- · 1971
"The five underground levels had been parking places for motor vehicles when those were still common, but now these depths were turned into warrens and hovels. The Sky-Seller lurked and lived in the lowest and smallest and meanest of them all. He came out only at night. Daylight would have killed him: he knew that. He sold out of the darkest shadows of the night. He had only a few (though oddly select) clients, and nobody knew who his supplier was. He said that he had no supplier, that he gathered and made the stuff himself. Welkin Alauda, a full-bodied but light-moving girl (it was said that her bones were hollow and filled with air), came to the Sky-Seller just before first light, just when he had become highly nervous but had not yet bolted to his underground." —R. A. Lafferty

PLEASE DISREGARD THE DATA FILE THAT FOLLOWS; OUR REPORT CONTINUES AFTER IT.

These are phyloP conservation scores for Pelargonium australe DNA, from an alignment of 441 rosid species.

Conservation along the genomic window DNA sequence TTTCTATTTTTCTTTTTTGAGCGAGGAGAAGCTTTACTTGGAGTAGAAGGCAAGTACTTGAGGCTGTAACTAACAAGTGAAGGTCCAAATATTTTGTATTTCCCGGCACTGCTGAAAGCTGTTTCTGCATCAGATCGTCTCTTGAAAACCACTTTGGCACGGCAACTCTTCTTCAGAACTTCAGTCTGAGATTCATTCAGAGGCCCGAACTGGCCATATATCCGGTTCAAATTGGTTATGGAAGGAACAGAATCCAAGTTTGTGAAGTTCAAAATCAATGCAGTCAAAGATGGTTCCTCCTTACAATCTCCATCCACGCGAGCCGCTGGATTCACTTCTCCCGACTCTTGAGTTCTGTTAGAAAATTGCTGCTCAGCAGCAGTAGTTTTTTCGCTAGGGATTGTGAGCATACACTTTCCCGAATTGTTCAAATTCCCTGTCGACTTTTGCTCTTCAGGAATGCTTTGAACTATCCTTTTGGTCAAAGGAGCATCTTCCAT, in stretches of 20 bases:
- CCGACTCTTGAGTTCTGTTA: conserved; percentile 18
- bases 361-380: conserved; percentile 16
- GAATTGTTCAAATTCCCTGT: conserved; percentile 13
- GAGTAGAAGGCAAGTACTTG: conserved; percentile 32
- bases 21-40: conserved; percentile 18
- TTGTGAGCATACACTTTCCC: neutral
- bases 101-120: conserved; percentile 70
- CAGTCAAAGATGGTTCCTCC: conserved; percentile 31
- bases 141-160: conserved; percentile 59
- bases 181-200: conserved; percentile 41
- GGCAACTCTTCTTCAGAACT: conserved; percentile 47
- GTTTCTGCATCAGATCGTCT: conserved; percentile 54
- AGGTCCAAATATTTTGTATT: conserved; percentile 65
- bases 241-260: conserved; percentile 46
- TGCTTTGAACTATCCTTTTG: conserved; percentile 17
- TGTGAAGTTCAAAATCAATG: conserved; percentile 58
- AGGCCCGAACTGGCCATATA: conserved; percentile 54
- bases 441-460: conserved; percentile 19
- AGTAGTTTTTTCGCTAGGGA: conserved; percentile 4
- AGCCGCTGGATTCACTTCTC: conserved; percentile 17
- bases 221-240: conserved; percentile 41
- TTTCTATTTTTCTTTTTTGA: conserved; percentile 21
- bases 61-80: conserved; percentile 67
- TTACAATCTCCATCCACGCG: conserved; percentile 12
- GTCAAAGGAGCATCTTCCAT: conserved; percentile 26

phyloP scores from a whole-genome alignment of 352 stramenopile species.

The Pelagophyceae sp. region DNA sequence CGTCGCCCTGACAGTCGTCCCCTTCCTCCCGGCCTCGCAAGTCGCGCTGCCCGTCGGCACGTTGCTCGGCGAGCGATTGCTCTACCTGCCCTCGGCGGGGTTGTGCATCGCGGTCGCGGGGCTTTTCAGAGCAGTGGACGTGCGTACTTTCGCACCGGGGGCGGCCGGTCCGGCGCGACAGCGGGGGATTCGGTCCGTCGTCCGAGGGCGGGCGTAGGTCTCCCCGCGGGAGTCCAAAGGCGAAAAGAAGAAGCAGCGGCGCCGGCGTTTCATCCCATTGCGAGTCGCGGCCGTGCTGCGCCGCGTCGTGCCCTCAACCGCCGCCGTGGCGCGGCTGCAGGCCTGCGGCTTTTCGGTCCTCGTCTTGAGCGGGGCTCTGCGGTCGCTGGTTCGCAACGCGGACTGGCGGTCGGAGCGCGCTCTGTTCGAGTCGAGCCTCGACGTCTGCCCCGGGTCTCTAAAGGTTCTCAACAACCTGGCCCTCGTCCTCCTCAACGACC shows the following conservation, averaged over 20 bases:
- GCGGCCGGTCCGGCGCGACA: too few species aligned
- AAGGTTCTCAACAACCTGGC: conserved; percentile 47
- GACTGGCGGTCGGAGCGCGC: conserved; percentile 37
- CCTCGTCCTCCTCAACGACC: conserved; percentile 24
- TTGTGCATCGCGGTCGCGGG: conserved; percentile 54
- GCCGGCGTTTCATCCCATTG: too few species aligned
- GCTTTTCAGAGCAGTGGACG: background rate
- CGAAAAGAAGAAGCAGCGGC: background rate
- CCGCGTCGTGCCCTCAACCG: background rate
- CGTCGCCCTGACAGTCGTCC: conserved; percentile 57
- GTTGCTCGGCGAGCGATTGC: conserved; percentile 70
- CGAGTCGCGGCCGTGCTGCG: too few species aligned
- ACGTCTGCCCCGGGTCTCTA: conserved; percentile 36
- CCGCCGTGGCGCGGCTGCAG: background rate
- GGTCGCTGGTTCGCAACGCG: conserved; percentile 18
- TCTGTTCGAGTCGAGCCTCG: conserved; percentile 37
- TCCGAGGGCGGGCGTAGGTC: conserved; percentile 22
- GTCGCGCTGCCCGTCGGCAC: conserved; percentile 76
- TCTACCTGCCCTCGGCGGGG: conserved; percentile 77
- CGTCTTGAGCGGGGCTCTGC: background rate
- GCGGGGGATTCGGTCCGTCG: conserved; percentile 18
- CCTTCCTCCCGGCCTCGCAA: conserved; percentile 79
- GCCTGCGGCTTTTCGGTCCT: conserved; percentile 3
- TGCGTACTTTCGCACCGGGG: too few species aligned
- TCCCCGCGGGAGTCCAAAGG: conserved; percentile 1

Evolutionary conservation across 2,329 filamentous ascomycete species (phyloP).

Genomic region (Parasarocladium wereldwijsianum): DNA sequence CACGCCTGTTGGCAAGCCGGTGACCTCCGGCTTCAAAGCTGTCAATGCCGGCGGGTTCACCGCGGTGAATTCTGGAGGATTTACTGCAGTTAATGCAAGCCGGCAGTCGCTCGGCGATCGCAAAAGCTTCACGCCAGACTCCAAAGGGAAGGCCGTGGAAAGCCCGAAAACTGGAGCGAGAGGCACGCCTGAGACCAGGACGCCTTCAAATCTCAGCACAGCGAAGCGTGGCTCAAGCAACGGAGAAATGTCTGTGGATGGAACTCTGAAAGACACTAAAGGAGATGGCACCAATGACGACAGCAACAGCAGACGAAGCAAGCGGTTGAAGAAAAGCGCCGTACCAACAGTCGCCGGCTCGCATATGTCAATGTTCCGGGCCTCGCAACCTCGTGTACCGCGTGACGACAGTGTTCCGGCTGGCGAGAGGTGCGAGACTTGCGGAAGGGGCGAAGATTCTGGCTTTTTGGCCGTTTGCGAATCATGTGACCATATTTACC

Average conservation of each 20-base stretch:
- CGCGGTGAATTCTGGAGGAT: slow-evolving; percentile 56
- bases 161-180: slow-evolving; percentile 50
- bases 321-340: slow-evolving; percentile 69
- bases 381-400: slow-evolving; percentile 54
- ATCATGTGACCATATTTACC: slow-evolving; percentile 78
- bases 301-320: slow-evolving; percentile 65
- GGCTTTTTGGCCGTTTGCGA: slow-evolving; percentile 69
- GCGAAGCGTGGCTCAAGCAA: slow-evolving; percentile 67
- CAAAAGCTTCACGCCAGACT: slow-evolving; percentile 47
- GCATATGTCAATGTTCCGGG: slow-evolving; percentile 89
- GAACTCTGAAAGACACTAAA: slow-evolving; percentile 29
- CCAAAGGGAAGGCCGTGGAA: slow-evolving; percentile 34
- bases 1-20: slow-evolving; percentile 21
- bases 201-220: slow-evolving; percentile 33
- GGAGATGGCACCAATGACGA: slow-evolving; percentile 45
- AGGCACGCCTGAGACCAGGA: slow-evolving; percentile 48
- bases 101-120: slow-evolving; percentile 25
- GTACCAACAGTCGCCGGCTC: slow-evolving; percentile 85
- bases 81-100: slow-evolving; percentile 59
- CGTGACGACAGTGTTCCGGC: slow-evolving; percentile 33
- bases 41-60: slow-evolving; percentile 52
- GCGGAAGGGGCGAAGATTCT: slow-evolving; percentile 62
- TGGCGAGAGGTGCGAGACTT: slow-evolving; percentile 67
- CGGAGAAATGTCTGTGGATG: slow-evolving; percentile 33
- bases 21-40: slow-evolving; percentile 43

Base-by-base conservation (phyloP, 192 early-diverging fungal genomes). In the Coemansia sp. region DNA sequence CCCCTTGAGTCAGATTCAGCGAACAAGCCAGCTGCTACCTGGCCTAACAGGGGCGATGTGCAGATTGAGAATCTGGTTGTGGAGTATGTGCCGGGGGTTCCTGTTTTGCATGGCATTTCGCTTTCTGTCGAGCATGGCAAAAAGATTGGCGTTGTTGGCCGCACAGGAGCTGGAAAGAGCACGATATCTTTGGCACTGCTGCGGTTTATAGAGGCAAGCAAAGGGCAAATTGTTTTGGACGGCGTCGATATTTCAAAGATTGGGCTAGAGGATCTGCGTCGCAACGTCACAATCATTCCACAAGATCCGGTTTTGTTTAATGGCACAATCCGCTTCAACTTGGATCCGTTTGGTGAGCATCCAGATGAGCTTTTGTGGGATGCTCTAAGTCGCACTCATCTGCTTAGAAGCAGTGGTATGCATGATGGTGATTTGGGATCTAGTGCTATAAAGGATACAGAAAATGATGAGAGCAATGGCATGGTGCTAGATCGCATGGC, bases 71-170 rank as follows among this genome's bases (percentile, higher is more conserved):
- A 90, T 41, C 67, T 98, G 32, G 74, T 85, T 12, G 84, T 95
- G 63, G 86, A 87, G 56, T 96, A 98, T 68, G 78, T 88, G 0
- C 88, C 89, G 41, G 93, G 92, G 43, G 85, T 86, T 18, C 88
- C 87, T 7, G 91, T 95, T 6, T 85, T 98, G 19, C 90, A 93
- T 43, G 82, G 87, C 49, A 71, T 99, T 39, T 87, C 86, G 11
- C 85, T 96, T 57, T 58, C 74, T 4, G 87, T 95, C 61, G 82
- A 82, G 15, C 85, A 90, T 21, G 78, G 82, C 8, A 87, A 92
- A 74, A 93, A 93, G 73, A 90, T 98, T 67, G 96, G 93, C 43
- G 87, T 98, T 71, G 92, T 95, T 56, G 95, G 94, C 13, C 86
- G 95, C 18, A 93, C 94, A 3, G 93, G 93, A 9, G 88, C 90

- · 1972 Hugo Nominee, Best Short Story
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